Patricians and plebeians--The discomforts of democracy--Varieties of equality--Social rights of beggars--The coming peril--Being dragged to the rich--Frankness of vulgarity and hopelessness of destitution--Villages rooted in the landscape--Evanescence of the spiritual and survival of the material--"Of Bebbington the holy peak"--The Old Yew of Eastham--Malice--prepense interest--History and afternoon tea--An East--Indian Englishman--The merchantman sticks in the mud--A poetical man of the world--Likeness to Longfellow--Real breakfasts--Heads and stomachs--A poet-pugilist--Clean-cut, cold, gentle, dry--A respectable female atheist--The tragedy of the red ants--Voluptuous struggles--A psalm of praise

VII

Life in Rock Park--Inconvenient independence of lodgings--The average man--"How many gardeners have you got?"--Shielded by rose-leaves of culture and refinement--The English middle class--Prejudice, complacency, and Burke's Peerage--Never heard of Tennyson or Browning--Satisfaction in the solid earth--A bond of fellowship--A damp, winding, verdurous street--The parent of stucco villas--Inactivity of individual conscience--A plateau and a cliff--dwelling--"The Campbells are Coming!"--Sortes Virgilianae--A division in the family--Precaution against famine--English praying and card-playing--Exercise for mind and body--Knight-errantry--Sentimentality and mawkishness--The policeman and the cobbler--A profound truth--Fireworks by lamplight--Mr. Squarey and Mrs. Roundey--Sandford and Merton--The ball of jolly

VIII

Cataclysmic adventures--On the trail of dazzling fortunes--"Lovely, but reprehensible Madham"--The throne saves the artist--English robin redbreast--A sad and weary old man--"Most indelicate woman I've ever known"--Perfectly chaste--Something human stirred dimly--"She loves me; she loves me!"--The Prince of Wales and half-a-crown--Portentous and thundering title--Honest English simplicity--"The spirit lacking"--Abelard, Isaac Newton, and Ruskin--A famous and charming woman of genius--Deep and wide well of human sympathy--The whooping-cough

IX

Two New England consciences--Inexhaustible faith and energy--Deep and abiding love of England--"'How the Water Comes Down at Lodore"--"He took an' he let go"--Naked mountains--The unsentimental little quadruped--The human element in things sticks--The coasts of England--A string of sleepy donkeys--Unutterable boy-thoughts--Grins and chuckles like an ogress---Hideous maternal parody---The adorable inverted bell-glass--Strange things happen in the world--An ominous clouding of the water--Something the world has never known--Overweening security--An admonition not to climb too high--How vice may become virtue by repetition--Corporal Blair's chest--Black-Bottle Cardigan--Called to Lisbon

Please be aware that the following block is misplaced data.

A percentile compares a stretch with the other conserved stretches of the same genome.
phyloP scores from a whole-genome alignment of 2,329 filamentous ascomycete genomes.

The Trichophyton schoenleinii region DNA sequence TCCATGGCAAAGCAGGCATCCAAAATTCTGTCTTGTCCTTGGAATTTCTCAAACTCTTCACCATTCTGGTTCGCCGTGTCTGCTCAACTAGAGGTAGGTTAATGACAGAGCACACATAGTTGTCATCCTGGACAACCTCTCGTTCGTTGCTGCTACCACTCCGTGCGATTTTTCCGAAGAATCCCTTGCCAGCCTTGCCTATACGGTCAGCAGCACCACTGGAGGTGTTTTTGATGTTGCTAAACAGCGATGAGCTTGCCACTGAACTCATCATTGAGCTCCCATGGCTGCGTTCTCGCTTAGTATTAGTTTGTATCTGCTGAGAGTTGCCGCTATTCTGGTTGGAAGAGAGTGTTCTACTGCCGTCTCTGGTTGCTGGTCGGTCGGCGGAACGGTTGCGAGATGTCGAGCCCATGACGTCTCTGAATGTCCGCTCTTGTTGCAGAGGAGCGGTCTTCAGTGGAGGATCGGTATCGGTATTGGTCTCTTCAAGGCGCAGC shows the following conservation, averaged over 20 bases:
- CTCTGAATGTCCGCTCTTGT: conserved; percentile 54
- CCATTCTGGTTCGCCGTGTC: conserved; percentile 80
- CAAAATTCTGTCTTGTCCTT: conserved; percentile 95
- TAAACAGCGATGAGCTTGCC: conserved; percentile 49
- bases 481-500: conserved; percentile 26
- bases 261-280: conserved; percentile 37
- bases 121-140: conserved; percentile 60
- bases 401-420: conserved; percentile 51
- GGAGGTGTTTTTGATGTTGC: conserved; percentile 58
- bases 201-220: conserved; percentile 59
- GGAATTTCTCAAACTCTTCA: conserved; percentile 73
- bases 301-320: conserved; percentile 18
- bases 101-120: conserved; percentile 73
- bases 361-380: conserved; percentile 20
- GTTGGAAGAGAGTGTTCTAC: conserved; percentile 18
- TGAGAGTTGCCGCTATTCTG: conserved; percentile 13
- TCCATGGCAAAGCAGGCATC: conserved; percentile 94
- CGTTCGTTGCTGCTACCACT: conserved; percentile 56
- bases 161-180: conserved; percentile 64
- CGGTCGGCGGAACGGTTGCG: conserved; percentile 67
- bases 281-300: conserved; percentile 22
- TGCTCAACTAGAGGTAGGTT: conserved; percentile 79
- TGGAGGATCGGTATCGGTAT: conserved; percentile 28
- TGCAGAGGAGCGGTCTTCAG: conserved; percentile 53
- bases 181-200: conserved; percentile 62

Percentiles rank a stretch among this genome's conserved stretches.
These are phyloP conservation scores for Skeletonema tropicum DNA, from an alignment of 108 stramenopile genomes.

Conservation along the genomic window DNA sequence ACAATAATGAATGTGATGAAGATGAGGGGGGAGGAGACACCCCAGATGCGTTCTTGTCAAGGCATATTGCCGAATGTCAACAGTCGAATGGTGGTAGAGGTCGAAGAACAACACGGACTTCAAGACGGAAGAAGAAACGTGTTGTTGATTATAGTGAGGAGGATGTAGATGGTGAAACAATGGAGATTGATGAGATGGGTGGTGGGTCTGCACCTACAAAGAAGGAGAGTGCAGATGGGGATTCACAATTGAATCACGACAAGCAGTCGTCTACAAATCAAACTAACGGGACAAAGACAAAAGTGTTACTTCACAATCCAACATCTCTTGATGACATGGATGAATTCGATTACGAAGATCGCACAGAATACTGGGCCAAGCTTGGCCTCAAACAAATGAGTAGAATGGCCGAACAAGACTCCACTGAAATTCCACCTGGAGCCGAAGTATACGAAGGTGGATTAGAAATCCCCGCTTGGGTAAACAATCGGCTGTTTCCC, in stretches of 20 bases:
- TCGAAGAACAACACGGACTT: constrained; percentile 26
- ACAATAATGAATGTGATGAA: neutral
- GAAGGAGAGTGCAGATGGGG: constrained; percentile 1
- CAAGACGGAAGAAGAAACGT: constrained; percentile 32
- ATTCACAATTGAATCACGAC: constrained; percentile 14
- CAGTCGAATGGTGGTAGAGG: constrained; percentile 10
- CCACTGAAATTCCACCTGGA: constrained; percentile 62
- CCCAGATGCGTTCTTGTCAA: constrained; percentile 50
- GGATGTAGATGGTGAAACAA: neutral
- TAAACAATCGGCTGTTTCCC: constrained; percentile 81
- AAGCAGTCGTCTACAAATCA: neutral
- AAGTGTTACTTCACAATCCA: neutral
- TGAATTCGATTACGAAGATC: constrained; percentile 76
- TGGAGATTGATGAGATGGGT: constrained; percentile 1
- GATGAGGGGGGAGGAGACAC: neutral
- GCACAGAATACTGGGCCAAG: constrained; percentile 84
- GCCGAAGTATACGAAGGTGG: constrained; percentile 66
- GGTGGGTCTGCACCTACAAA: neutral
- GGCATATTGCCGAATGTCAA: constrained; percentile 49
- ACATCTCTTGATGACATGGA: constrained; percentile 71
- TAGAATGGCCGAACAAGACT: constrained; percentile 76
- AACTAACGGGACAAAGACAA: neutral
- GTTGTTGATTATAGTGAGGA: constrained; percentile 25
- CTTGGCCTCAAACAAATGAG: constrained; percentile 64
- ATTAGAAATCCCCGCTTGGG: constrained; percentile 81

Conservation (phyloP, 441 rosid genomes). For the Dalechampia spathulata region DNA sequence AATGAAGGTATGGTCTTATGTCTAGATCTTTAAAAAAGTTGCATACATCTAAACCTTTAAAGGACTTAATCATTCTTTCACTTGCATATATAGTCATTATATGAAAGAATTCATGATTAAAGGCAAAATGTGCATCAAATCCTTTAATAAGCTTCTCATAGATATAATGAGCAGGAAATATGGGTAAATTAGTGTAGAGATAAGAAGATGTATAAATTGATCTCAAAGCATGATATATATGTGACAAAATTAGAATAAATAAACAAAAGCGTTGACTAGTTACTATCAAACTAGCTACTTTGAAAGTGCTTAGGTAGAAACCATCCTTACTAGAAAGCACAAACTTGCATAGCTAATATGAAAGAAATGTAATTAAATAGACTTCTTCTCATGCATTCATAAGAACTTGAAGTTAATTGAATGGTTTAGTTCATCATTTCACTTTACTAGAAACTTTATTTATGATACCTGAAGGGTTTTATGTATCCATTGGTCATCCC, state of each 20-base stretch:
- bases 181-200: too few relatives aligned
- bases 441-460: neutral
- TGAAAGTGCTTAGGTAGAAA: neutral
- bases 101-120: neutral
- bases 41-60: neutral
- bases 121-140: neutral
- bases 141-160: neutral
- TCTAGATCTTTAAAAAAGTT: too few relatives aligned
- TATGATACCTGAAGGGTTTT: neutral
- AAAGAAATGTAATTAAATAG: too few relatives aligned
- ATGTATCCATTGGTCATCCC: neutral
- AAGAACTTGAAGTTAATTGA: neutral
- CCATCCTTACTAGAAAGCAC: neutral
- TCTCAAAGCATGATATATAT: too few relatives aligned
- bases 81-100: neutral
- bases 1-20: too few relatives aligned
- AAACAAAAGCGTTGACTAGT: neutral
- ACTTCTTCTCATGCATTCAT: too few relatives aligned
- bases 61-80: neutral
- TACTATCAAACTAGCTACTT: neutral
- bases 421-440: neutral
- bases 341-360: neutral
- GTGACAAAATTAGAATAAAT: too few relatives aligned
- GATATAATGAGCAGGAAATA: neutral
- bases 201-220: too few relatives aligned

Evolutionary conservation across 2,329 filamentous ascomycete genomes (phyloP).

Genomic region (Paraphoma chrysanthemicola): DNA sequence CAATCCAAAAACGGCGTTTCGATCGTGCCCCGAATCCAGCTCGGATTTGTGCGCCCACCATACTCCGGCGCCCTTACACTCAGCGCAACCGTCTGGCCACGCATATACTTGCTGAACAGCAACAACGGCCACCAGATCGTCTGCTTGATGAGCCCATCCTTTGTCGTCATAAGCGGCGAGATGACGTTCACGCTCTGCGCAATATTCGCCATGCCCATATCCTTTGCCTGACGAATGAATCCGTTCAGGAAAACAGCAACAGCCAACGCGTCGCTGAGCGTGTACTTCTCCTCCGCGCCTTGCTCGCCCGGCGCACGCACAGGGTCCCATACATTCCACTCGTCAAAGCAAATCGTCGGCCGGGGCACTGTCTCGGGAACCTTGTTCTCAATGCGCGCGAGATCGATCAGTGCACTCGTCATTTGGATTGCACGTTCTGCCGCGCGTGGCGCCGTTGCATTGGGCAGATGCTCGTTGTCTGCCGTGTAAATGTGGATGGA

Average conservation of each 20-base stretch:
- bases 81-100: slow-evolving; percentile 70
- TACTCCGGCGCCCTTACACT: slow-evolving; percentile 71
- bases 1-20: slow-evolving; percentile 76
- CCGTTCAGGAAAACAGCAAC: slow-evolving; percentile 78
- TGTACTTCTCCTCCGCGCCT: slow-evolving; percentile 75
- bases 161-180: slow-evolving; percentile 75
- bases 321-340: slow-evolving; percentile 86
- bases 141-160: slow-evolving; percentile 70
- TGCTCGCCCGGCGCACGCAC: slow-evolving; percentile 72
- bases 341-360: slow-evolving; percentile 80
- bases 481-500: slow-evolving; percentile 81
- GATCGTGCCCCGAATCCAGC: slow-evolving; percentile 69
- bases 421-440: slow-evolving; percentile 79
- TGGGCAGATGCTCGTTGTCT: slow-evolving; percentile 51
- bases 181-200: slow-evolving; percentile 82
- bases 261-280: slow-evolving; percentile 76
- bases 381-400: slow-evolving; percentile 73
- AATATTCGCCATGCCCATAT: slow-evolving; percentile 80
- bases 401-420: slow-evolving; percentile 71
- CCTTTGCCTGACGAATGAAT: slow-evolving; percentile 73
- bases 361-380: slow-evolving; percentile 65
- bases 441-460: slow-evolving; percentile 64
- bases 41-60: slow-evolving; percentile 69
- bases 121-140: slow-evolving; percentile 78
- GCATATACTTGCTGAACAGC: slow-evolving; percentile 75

X

If there were boarding-houses in paradise--Blodgett, the delight of mankind--Solomon foresaw her--A withering retort--A modest, puny poise about her--Hidden thoughts derived from Mother Eve and Grecian Helen--The feminine council that ruled the Yankee captains--Bonds of fraternity, double-riveted and copper-fastened--Through the looking-glass--Men only of the manliest sort--The lady-paramount--Hands which were true works of art--Retained his dignity without putting it on--Sighed heavily over my efforts--Unctuous M. Huguenin--"From dawn to eve I fell"--The multum-in-parvo machine--"Beauty and the Beast"--Frank Channing--"Blood-and water!"--A lapful of Irish stew

XI

Bennoch and Bright like young housekeepers--"What did you marry that woman for?"--"Mrs. Caudle's Curtain Lectures"--"The worst book anybody ever wrote"--"Most magnificent eye I ever saw"--A great deal of the feminine in Reade--Fire, pathos, fun, and dramatic animation--A philosophical library in itself--Amusing appanage of his own book--Oily and voluble sanctimoniousness--Self-worship of the _os-rotundas_ sort--Inflamed rather than abated by years--"Every word of it true; but--"--Better, or happier, because we had lived--Appropriated somebody else's adventure--Filtering remarks through the mind of a third person--A delightful Irishman--Unparalleled audacity--An unregenerate opinion--The whole line of Guelphs in it--"Oh, that somebody would invent a new sin!"--"The Angel in the House"--Very well dressed--Indomitable figure, aggressively American--Too much of the elixir of life--A little strangeness between us--Sunshine will always rest on it

XII

Talked familiarly with kings and queens--Half-witted girl who giggled all the time--It gnawed me terribly--A Scotch terrier named Towsey--A sentiment of diplomatic etiquette--London as a physical entity--Ladies in low-necked dresses--An elderly man like a garden-spider--Into the bowels of the earth--The inner luminousness of genius--Isolated and tragic situation--"Ate ever man such a morsel before!"--The great,